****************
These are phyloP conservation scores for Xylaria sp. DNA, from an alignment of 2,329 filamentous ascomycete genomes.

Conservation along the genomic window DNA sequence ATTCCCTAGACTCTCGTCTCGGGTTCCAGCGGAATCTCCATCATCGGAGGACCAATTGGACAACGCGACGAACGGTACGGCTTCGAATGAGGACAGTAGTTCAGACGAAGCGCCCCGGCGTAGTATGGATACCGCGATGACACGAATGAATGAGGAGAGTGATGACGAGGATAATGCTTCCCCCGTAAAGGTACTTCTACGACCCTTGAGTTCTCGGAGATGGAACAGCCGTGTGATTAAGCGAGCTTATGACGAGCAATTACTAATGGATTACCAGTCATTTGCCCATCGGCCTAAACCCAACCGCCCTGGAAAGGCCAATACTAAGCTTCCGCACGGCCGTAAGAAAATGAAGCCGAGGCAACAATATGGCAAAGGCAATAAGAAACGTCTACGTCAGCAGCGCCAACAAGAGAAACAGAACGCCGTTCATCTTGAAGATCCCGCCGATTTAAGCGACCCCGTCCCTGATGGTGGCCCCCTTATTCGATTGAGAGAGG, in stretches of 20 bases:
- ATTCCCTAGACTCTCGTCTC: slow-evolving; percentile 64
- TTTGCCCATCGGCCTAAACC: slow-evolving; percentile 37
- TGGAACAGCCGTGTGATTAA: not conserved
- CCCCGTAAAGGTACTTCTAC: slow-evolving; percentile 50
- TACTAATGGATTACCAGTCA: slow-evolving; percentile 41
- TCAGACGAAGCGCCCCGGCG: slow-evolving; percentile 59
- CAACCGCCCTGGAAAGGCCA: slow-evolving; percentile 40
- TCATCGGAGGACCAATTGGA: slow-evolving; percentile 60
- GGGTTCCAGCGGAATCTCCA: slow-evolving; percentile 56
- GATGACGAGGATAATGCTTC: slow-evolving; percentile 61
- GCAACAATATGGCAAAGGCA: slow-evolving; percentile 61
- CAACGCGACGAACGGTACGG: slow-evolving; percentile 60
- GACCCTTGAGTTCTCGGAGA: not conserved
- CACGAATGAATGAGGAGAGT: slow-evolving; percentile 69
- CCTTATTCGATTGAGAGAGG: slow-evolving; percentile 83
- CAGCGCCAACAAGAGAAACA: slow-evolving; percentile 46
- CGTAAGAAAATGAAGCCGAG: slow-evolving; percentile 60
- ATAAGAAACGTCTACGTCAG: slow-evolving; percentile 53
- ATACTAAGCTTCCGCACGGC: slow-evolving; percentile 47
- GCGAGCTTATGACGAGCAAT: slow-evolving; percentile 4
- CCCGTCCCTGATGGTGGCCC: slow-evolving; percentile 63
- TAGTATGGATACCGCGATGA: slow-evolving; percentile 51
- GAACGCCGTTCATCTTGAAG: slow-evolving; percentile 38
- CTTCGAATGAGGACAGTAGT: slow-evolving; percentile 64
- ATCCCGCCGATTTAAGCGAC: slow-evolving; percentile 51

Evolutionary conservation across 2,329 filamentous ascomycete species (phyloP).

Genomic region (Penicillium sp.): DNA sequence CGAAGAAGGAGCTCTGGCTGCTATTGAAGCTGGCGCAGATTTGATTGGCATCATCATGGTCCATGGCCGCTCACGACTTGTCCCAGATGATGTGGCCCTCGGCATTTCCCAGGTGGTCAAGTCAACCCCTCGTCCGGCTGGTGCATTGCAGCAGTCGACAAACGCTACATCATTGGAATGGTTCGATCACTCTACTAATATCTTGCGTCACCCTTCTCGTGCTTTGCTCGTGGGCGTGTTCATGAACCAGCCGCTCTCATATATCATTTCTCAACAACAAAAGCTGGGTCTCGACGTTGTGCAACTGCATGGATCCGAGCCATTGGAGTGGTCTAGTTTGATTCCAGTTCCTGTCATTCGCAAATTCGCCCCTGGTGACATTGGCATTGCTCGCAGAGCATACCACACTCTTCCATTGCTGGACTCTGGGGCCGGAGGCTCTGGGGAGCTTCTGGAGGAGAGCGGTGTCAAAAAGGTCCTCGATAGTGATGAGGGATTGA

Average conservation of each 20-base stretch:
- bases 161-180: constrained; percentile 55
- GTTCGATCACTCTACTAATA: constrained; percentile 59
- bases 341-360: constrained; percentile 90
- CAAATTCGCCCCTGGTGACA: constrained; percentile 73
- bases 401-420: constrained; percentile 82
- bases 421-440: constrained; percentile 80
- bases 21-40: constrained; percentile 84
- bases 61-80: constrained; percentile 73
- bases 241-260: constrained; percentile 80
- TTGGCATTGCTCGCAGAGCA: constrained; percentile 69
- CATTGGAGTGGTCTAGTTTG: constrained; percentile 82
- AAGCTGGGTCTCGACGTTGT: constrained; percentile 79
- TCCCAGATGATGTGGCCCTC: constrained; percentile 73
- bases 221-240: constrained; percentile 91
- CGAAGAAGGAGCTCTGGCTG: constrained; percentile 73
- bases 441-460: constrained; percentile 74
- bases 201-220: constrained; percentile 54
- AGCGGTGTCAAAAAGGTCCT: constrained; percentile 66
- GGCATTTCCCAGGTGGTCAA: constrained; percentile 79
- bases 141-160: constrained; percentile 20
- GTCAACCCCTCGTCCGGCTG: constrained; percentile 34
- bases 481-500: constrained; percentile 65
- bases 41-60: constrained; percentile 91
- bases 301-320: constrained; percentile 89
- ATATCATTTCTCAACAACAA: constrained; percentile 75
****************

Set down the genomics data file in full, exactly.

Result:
These are phyloP conservation scores for Xylaria sp. DNA, from an alignment of 2,329 filamentous ascomycete genomes.

Conservation along the genomic window DNA sequence ATTCCCTAGACTCTCGTCTCGGGTTCCAGCGGAATCTCCATCATCGGAGGACCAATTGGACAACGCGACGAACGGTACGGCTTCGAATGAGGACAGTAGTTCAGACGAAGCGCCCCGGCGTAGTATGGATACCGCGATGACACGAATGAATGAGGAGAGTGATGACGAGGATAATGCTTCCCCCGTAAAGGTACTTCTACGACCCTTGAGTTCTCGGAGATGGAACAGCCGTGTGATTAAGCGAGCTTATGACGAGCAATTACTAATGGATTACCAGTCATTTGCCCATCGGCCTAAACCCAACCGCCCTGGAAAGGCCAATACTAAGCTTCCGCACGGCCGTAAGAAAATGAAGCCGAGGCAACAATATGGCAAAGGCAATAAGAAACGTCTACGTCAGCAGCGCCAACAAGAGAAACAGAACGCCGTTCATCTTGAAGATCCCGCCGATTTAAGCGACCCCGTCCCTGATGGTGGCCCCCTTATTCGATTGAGAGAGG, in stretches of 20 bases:
- ATTCCCTAGACTCTCGTCTC: slow-evolving; percentile 64
- TTTGCCCATCGGCCTAAACC: slow-evolving; percentile 37
- TGGAACAGCCGTGTGATTAA: not conserved
- CCCCGTAAAGGTACTTCTAC: slow-evolving; percentile 50
- TACTAATGGATTACCAGTCA: slow-evolving; percentile 41
- TCAGACGAAGCGCCCCGGCG: slow-evolving; percentile 59
- CAACCGCCCTGGAAAGGCCA: slow-evolving; percentile 40
- TCATCGGAGGACCAATTGGA: slow-evolving; percentile 60
- GGGTTCCAGCGGAATCTCCA: slow-evolving; percentile 56
- GATGACGAGGATAATGCTTC: slow-evolving; percentile 61
- GCAACAATATGGCAAAGGCA: slow-evolving; percentile 61
- CAACGCGACGAACGGTACGG: slow-evolving; percentile 60
- GACCCTTGAGTTCTCGGAGA: not conserved
- CACGAATGAATGAGGAGAGT: slow-evolving; percentile 69
- CCTTATTCGATTGAGAGAGG: slow-evolving; percentile 83
- CAGCGCCAACAAGAGAAACA: slow-evolving; percentile 46
- CGTAAGAAAATGAAGCCGAG: slow-evolving; percentile 60
- ATAAGAAACGTCTACGTCAG: slow-evolving; percentile 53
- ATACTAAGCTTCCGCACGGC: slow-evolving; percentile 47
- GCGAGCTTATGACGAGCAAT: slow-evolving; percentile 4
- CCCGTCCCTGATGGTGGCCC: slow-evolving; percentile 63
- TAGTATGGATACCGCGATGA: slow-evolving; percentile 51
- GAACGCCGTTCATCTTGAAG: slow-evolving; percentile 38
- CTTCGAATGAGGACAGTAGT: slow-evolving; percentile 64
- ATCCCGCCGATTTAAGCGAC: slow-evolving; percentile 51

Evolutionary conservation across 2,329 filamentous ascomycete species (phyloP).

Genomic region (Penicillium sp.): DNA sequence CGAAGAAGGAGCTCTGGCTGCTATTGAAGCTGGCGCAGATTTGATTGGCATCATCATGGTCCATGGCCGCTCACGACTTGTCCCAGATGATGTGGCCCTCGGCATTTCCCAGGTGGTCAAGTCAACCCCTCGTCCGGCTGGTGCATTGCAGCAGTCGACAAACGCTACATCATTGGAATGGTTCGATCACTCTACTAATATCTTGCGTCACCCTTCTCGTGCTTTGCTCGTGGGCGTGTTCATGAACCAGCCGCTCTCATATATCATTTCTCAACAACAAAAGCTGGGTCTCGACGTTGTGCAACTGCATGGATCCGAGCCATTGGAGTGGTCTAGTTTGATTCCAGTTCCTGTCATTCGCAAATTCGCCCCTGGTGACATTGGCATTGCTCGCAGAGCATACCACACTCTTCCATTGCTGGACTCTGGGGCCGGAGGCTCTGGGGAGCTTCTGGAGGAGAGCGGTGTCAAAAAGGTCCTCGATAGTGATGAGGGATTGA

Average conservation of each 20-base stretch:
- bases 161-180: constrained; percentile 55
- GTTCGATCACTCTACTAATA: constrained; percentile 59
- bases 341-360: constrained; percentile 90
- CAAATTCGCCCCTGGTGACA: constrained; percentile 73
- bases 401-420: constrained; percentile 82
- bases 421-440: constrained; percentile 80
- bases 21-40: constrained; percentile 84
- bases 61-80: constrained; percentile 73
- bases 241-260: constrained; percentile 80
- TTGGCATTGCTCGCAGAGCA: constrained; percentile 69
- CATTGGAGTGGTCTAGTTTG: constrained; percentile 82
- AAGCTGGGTCTCGACGTTGT: constrained; percentile 79
- TCCCAGATGATGTGGCCCTC: constrained; percentile 73
- bases 221-240: constrained; percentile 91
- CGAAGAAGGAGCTCTGGCTG: constrained; percentile 73
- bases 441-460: constrained; percentile 74
- bases 201-220: constrained; percentile 54
- AGCGGTGTCAAAAAGGTCCT: constrained; percentile 66
- GGCATTTCCCAGGTGGTCAA: constrained; percentile 79
- bases 141-160: constrained; percentile 20
- GTCAACCCCTCGTCCGGCTG: constrained; percentile 34
- bases 481-500: constrained; percentile 65
- bases 41-60: constrained; percentile 91
- bases 301-320: constrained; percentile 89
- ATATCATTTCTCAACAACAA: constrained; percentile 75